- The North, around Hanoi (Hà Nội): from the Red River Delta to high mountains near China, to the World Heritage site Ha Long Bay, the North harbors some of the most magnificent views of Vietnam in an exotic context.
- The Central Coast, around the ancient city of Hue (Huế), is the home of the still recent Vietnamese kings, and features one of the nicest old seacoast towns in Vietnam: Hoi An (Hội An), A World Heritage Site.
- The Central Highlands, are hilly and covered with lush forest, features tribes and the occasional elephant, but is still accessible to the more adventurous. Dalat, the former retreat of the French is the largest city in the Central Highlands with a great golf course and the tallest mountain nearby.
- The South, is the economic engine of Vietnam, built around Ho Chi Minh City (Thành Phố Hồ Chí Minh, former Saigon) but also covering the lush and little-visited Mekong Delta, the rice basket of Vietnam.
- Hanoi (Hà Nội) - the capital
- Haiphong (Hải Phòng)
- Can Tho (Cần Thơ)
- Dalat (Đà Lạt) - the largest city in the highlands
- Da Nang (Đà Nẵng) - major port in central Vietnam.
- Ho Chi Minh City (Thành phố Hồ Chí Minh) - Vietnam's largest city and the economic engine of the south, formerly Saigon (Sài Gòn)
- Hoi An (Hội An) - delightfully well-preserved ancient port, near the ruins of Mỹ Sơn
- Hue (Huế) - former home of Vietnam's emperors
- Nha Trang - burgeoning beach resort
- Con Dao island
- Cu Chi, site of the Cu Chi Tunnels
- The DMZ
- Ha Long Bay (Vịnh Hạ Long) - famous for its unearthly scenery
- Kontum - A relaxed little town providing access to a number of minority villages.
- Mui Ne (Mũi Né) - beach resorts
- Phan Thiet - fishing town
- Phu Quoc (Phú Quốc) - an island adjacent to the border with Cambodia
- Tay Ninh (Tây Ninh) - main temple of the Cao Đài
- Tam Coc - Near Ninh Binh south to Hanoi with Ha Long-bay-like sceneries on rice paddies
Bustling central HanoiEconomic reconstruction of the reunited
country has proven difficult. After the failures of the state-run
economy started to become apparent, the country launched a program
of d?i m?i (renovation), introducing elements of capitalism.
The policy has proved highly successful, with Vietnam recording
near-10% growth yearly (except for a brief interruption during
the Asian economic crisis of 1997), but after several decades,the
country is doing much better. The economy is much better than
Cambodia, Laos, and other neighboring third world countries.
Like most Communist countries around the world, there is a fine
balance between allowing foreign investors and opening up the
market; and being found to be against the political line. From
the government's perspective they need to follow the Chinese
model: moderate liberalization in the economy, yet little in
Vietnam is large enough to have several distinct climate zones.
The South is hot, humid and tropical, with temperatures hovering
in the 25-30?C all year round, but it rains the most from May
The North has four distinct seasons, with a comparatively chilly
winter (temperatures can dip below 15?C in Hanoi), a hot and
dry summer and pleasant spring (March-April) and autumn (October-December)
seasons. However, in the Highlands both extremes are amplified,
with occasional snow in the winter and temperatures hitting
40?C in the summer.
In the Central regions the weather is somewhere in between,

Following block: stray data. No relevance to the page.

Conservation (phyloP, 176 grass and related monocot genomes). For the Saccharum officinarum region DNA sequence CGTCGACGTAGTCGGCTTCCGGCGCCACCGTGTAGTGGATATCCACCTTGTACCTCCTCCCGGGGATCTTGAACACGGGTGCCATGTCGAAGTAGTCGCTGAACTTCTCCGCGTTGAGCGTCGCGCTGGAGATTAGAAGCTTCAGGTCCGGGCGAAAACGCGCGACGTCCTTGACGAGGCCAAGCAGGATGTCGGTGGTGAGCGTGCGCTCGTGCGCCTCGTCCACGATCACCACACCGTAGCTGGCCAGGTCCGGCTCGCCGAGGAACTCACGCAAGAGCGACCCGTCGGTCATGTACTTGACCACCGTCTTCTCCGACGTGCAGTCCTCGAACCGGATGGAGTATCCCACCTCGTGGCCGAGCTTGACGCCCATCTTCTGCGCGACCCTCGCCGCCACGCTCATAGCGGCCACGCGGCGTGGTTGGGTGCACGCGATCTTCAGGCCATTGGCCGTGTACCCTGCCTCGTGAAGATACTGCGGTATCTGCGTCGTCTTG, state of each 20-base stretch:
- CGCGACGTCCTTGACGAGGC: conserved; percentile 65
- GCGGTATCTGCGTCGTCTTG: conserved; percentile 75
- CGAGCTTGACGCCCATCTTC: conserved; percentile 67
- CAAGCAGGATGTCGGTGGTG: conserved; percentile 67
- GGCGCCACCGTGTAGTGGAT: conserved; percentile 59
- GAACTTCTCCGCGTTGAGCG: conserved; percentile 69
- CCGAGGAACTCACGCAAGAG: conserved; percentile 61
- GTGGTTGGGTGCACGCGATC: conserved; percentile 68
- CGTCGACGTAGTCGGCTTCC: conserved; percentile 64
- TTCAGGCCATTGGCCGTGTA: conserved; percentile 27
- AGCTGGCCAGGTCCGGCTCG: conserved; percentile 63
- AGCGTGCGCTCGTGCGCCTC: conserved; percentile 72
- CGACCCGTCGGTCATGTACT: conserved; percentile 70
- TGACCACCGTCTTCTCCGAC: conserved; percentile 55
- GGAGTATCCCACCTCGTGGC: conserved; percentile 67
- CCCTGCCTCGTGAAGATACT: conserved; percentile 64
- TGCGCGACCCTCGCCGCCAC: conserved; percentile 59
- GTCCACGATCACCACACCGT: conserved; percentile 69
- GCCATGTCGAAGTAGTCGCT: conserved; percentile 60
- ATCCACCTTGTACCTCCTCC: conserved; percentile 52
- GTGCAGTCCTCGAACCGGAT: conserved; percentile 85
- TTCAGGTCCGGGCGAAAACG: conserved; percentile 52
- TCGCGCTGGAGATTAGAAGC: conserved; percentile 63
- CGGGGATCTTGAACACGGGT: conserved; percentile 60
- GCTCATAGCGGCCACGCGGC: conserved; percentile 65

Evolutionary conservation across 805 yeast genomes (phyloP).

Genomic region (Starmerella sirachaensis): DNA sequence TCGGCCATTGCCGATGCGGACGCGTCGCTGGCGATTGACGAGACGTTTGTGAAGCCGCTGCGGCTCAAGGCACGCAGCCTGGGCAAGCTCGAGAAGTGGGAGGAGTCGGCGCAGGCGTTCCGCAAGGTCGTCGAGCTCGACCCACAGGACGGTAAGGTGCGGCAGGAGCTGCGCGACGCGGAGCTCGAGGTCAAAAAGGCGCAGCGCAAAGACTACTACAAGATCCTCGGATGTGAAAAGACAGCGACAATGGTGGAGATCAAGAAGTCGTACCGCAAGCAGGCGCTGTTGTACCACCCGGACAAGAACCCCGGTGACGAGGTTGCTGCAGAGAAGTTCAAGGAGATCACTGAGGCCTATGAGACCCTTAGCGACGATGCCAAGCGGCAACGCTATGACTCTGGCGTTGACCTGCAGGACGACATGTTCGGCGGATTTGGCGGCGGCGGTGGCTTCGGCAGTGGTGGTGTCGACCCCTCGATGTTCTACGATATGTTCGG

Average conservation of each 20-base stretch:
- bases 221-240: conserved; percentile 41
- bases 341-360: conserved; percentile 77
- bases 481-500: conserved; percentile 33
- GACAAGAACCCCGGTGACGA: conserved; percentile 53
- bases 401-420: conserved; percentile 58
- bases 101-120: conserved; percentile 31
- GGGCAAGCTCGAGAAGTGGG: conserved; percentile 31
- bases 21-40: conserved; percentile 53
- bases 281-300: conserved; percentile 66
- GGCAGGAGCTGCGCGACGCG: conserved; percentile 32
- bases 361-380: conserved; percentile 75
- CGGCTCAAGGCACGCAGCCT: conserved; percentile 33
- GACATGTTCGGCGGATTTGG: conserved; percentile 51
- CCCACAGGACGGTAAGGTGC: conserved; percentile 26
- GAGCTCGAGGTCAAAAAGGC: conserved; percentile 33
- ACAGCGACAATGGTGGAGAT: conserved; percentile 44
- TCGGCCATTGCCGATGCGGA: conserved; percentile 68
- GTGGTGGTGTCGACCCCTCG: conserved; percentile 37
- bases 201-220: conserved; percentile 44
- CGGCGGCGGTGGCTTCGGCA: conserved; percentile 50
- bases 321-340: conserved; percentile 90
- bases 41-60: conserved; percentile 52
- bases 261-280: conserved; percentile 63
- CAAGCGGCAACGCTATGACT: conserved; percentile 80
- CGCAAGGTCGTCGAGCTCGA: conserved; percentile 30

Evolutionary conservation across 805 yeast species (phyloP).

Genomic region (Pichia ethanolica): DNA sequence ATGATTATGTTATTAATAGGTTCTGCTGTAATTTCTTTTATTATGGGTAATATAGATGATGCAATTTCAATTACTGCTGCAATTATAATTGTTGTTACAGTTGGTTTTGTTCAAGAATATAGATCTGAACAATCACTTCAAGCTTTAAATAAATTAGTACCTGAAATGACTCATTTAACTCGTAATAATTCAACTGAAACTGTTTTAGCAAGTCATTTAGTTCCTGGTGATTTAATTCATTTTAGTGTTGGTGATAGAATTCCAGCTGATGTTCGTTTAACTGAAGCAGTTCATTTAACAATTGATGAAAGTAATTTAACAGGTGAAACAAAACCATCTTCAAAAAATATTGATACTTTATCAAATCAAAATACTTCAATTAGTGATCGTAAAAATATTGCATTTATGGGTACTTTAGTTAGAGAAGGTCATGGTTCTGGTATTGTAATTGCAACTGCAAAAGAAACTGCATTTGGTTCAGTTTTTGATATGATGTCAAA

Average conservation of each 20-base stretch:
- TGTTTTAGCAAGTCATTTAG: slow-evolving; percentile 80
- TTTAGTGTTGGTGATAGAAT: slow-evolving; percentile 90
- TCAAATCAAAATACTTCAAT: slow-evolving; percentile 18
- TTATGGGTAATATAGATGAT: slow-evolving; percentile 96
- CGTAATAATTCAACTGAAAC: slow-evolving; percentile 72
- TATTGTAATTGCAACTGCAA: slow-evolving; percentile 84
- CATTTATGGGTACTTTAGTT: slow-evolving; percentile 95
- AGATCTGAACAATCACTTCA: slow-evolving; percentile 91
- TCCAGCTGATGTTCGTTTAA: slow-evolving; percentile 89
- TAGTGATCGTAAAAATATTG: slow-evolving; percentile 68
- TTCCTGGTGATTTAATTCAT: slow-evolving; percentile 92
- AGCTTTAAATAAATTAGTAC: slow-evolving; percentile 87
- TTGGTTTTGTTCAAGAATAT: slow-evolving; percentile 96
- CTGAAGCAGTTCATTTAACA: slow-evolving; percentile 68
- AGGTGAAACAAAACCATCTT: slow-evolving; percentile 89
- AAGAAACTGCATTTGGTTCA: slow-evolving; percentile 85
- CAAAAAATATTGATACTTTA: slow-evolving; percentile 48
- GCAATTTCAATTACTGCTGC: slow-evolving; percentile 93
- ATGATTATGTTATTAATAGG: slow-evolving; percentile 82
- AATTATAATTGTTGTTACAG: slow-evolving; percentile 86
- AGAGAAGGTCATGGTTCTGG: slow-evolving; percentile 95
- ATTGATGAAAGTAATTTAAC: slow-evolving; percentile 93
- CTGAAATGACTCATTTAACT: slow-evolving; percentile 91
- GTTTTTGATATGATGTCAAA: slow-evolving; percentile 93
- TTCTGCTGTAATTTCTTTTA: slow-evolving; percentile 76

only just to confuse things here the rainy season is in the
summer, not the winter.
By far the largest holiday of the year is Tết, celebration of the New Year (as marked by the lunar calendar), which takes place between late January and March on the Western calendar. In the period leading up to Tết, the country is abuzz with with preparations. Guys on motorbikes rush around delivering potted tangerine trees and flowering bushes, the traditional household decorations. People get a little bit stressed out and the elbows get sharper, especially in big cities, where the usual hectic level of traffic becomes almost homicidal. Then a few days before Tết the pace begins to slow down, as thousands of city residents depart for their ancestral home towns in the provinces. Finally on the first day of the new year an abrupt transformation occurs: the streets become quiet, almost deserted. Nearly all shops and restaurants close for three days, (the exception being a few that cater especially to foreign visitors; and hotels operate as usual.)
In the major cities, streets are decorated with lights and public festivities are organized which attract many thousands of residents. But for Vietnamese, Tết is mostly a private, family celebration. On the eve of the new year, families gather together and exchange good wishes (from more junior to more senior) and gifts of "lucky money" (from more senior to more junior). In the first three days of the year, the daytime hours are devoted to visiting -- houses of relatives on the first day, closest friends and important colleagues on the second day, and everyone else on the third day. Many people also visit pagodas. The evening hours are spent drinking and gambling (men) or chatting, playing, singing karaoke, and enjoying traditional snacks and candy (women and children.)
Visiting Vietnam during Tết has good points and bad points. On the minus side: modes of transport are jammed just before the holiday as many Vietnamese travel to their home towns; hotels fill up, especially in smaller towns; and your choice of shopping and dining is severely limited in the first days of the new year (with a few places closed up to two weeks). On the plus side, you can observe the preparations and enjoy the public festivities; pagodas are especially active; no admission is charged to those museums and historical sites that stay open; and the foreigner-oriented travel industry of backpacker buses and resort hotels chugs along as usual. Visitors also stand a chance of being invited to join the festivities, especially if you have some local connections or manage to make some Vietnamese friends during your stay. When visiting during Tết, it's wise to get settled somewhere at least two days before the new year, and don't try to move again until a couple of days after.
Lesser holidays include May 1, the traditional socialist labor day, and September 2, Vietnam's national day. Around those times, trains and planes tend to be sold out, and accommodations at the beach or in Dalat are hard to find. Best to book far in advance.